Take Employee Training to the Next Level
When it comes to training employees, most companies take an old-school approach. But here's what the best-in-class companies are doing instead - and why you should do it too.You've estimated your annual operating expenses and sketched out your business goals for the year. But have you also thought about how you'll train your employees over the next 12 months? If not, you're overlooking another crucial component of your company's health and growth. Note, we asked how you'll train your employees over the next 12 months--that's because the traditional yearly class or occasional seminar won't keep you in step with the competition any longer. These days, developing your staff is something you need to be doing year-'round. Here's why:
Did you know?
68% of employees say their managers aren't involved in their career development.
Only 59% of workers feel they can grow and develop at their current job.
78% percent of employees say they'd stay at their company longer if they felt there was a clear career path for them there.
Employees - Especially Your Younger Ones - Expect You to Invest in Them
According to one recent report on HR trends published by Deloitte University Press, today's workers see on-the-job training as an entitlement, not just a perk. Millennials, especially, feel this way: two-thirds think it's their managers' job to convince them to stay by offering accelerated growth opportunities. With U.S. businesses losing about $11 billion per year due to turnover, according to the Bloomberg Bureau of National Affairs, you'll want to do what you can, as often as you can, to keep your workers happy.
It's a Powerful Recruitment Tool
"A clear leadership development path will not only improve your retention rates, it will help your business become more attractive to new talent," says Steve Farber, (www.SteveFarber.com), president and CEO of Extreme Leadership, who was named one of Inc. magazine's top 50 leadership and management experts. With unemployment currently hovering around 5%, you need to be attractive to job-hunters--and the promise of continual career development is a powerful enticement. It's also an unusual one: Just 36% of workers think their current employer offers them a clear path to advancement, according to a recent large survey by Saba and WorkplaceTrends.com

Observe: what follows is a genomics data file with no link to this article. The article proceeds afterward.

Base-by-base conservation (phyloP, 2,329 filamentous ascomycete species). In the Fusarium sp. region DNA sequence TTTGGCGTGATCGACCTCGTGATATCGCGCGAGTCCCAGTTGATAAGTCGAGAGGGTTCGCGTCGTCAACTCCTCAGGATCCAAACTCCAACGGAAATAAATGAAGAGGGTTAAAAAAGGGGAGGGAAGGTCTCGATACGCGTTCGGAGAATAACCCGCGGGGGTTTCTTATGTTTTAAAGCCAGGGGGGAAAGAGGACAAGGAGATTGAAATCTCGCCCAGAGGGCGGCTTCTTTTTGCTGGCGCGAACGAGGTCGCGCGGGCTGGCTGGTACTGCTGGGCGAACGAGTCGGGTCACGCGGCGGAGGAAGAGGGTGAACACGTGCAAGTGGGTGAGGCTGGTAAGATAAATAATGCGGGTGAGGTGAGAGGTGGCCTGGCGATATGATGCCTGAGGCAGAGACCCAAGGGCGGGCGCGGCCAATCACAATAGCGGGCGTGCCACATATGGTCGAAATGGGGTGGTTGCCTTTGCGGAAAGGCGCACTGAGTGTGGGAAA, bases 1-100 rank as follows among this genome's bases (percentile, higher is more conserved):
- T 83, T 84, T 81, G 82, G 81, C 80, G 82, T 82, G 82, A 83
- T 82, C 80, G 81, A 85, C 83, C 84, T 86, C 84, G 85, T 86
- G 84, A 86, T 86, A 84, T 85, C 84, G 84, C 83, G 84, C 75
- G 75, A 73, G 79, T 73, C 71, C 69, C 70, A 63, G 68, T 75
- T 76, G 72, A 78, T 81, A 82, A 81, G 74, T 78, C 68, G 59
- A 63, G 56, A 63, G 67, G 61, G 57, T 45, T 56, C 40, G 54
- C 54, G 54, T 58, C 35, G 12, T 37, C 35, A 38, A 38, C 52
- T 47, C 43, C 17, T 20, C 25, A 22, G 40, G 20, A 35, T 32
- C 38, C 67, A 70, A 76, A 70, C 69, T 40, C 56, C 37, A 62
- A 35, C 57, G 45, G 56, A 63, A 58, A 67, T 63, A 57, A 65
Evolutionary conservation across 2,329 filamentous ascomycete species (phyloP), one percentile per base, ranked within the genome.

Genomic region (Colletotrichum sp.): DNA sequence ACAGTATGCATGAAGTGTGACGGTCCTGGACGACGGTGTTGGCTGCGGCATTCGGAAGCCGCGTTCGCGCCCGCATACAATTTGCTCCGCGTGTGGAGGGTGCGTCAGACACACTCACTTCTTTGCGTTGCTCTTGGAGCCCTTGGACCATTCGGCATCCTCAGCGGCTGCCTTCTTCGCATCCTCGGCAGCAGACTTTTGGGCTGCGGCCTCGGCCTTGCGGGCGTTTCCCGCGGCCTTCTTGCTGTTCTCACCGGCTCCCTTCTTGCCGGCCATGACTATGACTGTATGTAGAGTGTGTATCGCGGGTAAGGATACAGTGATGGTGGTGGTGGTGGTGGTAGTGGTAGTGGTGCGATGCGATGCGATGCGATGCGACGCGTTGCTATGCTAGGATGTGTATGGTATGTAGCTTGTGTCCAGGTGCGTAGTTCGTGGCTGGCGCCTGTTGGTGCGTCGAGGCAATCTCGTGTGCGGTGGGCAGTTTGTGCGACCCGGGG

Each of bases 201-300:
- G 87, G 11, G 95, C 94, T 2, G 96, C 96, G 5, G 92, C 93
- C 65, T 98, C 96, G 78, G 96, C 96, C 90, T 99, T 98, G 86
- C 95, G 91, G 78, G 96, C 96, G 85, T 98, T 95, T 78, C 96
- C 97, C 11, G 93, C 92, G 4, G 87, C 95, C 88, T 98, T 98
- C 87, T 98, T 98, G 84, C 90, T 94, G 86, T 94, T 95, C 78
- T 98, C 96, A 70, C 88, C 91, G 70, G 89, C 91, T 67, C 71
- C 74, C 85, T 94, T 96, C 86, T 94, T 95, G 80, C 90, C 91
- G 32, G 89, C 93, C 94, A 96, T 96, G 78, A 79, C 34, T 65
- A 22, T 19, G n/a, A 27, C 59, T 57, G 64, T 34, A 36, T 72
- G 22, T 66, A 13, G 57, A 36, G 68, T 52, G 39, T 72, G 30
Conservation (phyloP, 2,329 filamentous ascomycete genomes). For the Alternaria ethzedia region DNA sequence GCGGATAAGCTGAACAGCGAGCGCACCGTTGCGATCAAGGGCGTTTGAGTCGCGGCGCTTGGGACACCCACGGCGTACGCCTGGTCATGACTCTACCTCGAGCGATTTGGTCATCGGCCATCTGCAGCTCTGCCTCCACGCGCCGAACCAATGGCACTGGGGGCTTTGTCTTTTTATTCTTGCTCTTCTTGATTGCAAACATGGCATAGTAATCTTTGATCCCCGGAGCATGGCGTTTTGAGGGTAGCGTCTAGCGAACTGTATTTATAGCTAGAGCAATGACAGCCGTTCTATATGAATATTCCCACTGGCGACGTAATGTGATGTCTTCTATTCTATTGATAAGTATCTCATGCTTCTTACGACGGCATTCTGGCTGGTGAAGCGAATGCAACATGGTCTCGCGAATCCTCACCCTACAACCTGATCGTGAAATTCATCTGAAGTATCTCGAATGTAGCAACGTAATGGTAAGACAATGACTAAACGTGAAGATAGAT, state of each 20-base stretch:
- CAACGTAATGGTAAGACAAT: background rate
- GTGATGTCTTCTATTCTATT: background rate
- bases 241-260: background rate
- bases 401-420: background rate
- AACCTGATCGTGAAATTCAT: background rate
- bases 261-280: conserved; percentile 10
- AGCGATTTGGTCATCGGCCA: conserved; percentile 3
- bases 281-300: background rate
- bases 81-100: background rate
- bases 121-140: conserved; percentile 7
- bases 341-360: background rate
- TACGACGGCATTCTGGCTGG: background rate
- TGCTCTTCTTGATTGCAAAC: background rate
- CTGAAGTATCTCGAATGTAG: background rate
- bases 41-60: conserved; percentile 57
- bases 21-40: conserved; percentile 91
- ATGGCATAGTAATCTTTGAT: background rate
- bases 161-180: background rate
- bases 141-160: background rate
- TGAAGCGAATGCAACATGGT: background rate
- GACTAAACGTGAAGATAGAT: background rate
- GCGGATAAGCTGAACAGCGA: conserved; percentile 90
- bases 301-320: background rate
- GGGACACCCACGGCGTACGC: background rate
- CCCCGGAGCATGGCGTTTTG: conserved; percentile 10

Employees are sometimes reluctant to mentor junior staffers because of the time commitment. Suggest they just touch base over coffee instead - Myron's Color Splash Tumbler - makes it easy to take beverages on the go.
Nurturing Your Workers' Leadership Skills Makes Your Organization More Agile
Identifying and grooming your most promising workers to climb the ranks--a component of many training programs--boosts your organization's chances of thriving no matter what the future may hold. One study found that 86% of companies with established leadership development programs respond well to industry shifts. By comparison, just 52% of all other firms are able to adjust course when ‘business as usual' suddenly isn't.
Add in some other, more intuitive benefits of employee training - such as increased employee engagement and morale - and the case for year-‘round staff training strategy becomes even stronger. Fortunately, being comprehensive in your commitment doesn't have to mean a major financial outlay.
These six ideas from business and human resources experts are all scalable to your company's budget and size.